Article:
3rd quintile Sweden $32,851 US $9,276
    4th quintile Sweden $27,376 US $464
    5th quintile Sweden $20,076 US $232
    TOP quintile Sweden $65,703 US $185,924

    In other words, %80 of Americans are way worse off than the corresponding Swedes — after taking the size of the pie into account.

  67. According to Dan Ariely’s blog, the ideal distributions are not those that Americans said they wanted, but those that they said they would choose under a Rawls-style veil of ignorance. See here: http://danariely.com/2010/09/30/wealth-inequality/.

    From this point of view the interesting thing is how unequal the ideal distribution is, even under Rawls’s initial conditions!

  68. Re: @ tigger___”from the frying pan into the fire” – caveat emptor. Oh Canada…where are you now when we need you? Ref: http://www.recoverypartners.biz/blog/

  69. I’d suggest all of you read the paper the figure was drawn from if you haven’t already. It isn’t about social systems, about individuals versus society, about right and left. It’s about one thing only: income distribution.

    As James mentioned, it’s very well done. The desire for many posters to an ideological suit on the numbers is entertaining, but beside the point of the paper. The conclusion is a simple one: people at all income levels have a very skewed vision of what the real distribution of wealth is and a rather egalitarian idea of what it should be.

  70. Couldn’t disagree more. Participants at almost all income levels were willing to grant the lowest 20% at least 10% of the wealth! That’s so far from what the actual distribution is that the report might as well be for another planet. The 40% at the lowest end of the scale don’t even show up in the actual distribution of wealth as things stand now.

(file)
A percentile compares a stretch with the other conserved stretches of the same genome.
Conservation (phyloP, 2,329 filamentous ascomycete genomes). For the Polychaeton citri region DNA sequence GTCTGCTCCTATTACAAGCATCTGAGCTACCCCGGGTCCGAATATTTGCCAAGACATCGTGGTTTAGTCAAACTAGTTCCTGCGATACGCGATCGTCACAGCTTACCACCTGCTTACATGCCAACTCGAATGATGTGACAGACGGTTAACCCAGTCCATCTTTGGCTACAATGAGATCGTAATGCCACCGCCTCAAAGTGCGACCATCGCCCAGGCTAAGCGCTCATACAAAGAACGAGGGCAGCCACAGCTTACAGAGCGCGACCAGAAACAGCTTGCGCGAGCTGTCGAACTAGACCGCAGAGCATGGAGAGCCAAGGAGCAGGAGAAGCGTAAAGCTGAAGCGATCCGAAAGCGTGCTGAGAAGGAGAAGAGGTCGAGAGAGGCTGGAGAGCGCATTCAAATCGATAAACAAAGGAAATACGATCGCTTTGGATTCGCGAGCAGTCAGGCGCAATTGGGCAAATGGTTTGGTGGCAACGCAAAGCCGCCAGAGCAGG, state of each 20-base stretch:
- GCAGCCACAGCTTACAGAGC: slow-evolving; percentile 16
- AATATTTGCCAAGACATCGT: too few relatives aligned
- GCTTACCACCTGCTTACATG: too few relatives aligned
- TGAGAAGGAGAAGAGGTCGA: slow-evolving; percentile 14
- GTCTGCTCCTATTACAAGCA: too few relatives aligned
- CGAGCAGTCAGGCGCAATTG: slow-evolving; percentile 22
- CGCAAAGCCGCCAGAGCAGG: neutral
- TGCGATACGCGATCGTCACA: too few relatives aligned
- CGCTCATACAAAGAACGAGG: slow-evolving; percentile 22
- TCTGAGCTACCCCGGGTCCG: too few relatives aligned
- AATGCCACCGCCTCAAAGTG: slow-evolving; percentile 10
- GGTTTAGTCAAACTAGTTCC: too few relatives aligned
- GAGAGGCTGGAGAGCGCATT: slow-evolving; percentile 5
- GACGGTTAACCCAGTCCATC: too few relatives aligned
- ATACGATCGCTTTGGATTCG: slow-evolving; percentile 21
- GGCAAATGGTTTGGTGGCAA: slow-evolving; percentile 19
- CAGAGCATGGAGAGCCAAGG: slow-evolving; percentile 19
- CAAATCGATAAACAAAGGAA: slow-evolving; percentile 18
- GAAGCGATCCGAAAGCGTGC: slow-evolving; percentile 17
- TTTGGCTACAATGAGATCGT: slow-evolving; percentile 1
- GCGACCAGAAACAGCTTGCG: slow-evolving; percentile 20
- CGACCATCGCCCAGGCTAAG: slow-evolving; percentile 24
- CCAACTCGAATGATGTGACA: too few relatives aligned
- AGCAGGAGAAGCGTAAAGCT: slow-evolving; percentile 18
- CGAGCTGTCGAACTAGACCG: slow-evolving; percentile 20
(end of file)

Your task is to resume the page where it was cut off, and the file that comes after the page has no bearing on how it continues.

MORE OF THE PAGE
71. But Rawls’s initial conditions are from another planet. In the UK, people are always harping on about helping the worst off in society. Rawls concludes in A Theory of Justice that (from Wikipedia):

    “Social and economic inequalities are to be arranged so that (Rawls, 1971, p.303):
    a) they are to be of the greatest benefit to the least-advantaged members of society (the difference principle).
    b) offices and positions must be open to everyone under conditions of fair equality of opportunity.”

    But actually, when asked what distribution they would choose under Rawls’s intial conditions, Americans do not choose the maximal good of the least advantaged; they leave plenty of wealth on the table for the rich. Perhaps this is down to some other notion of fairness than the one Rawls considers.

    I suppose Rawls (an idealised TOJ Rawls, anyway) would say that they haven’t really thought about the unfairness of the distribution of talents, but it might just be that they disagree with him about what is fair. That is what I find interesting.

  72. Adam smith's shade on society

    I live in Sweden, and I think that USA is prime example on how a business elite is dictating policies and setting the agenda for political discussion in stark contrast to the actual demos opinons. Taxes are constantly diverted from public “disinterest” sectors towards self interest based sectors in society.

    Internal policy as well as international politics is very deliberately steered towards war aims and security to keep the public paranoia constant ringing and the average citizens away from meddling or having any insight or impact on policies, but the main reason is to divert public funding towards the military-high tech complex that the economy relies on

    Upholding costly wars,and prioritizing history’s largest “defence” military budget is in essence one important imperative to divert taxpayers money into the business-state profit pools.

    Of course this is evident in income distribution.

  73. “The predatorclass owns and controls Amerika and these fiends and sociopathic den of vipers and thieves hold absolutely ZERO concern for America, or their fellow Americans.”

    This is the story since early 1900s – psychos and sociopaths always launch the pre-emptive strike. Their targeted eugenics is against NORMAL and DECENT people and OUR VALUES – MERITOCRACY through honest intelligent life-sustaining “labor” – not lying, stealing and murdering!

    The TRUTH is that no one has power over YOUR free will unless you gave it to them.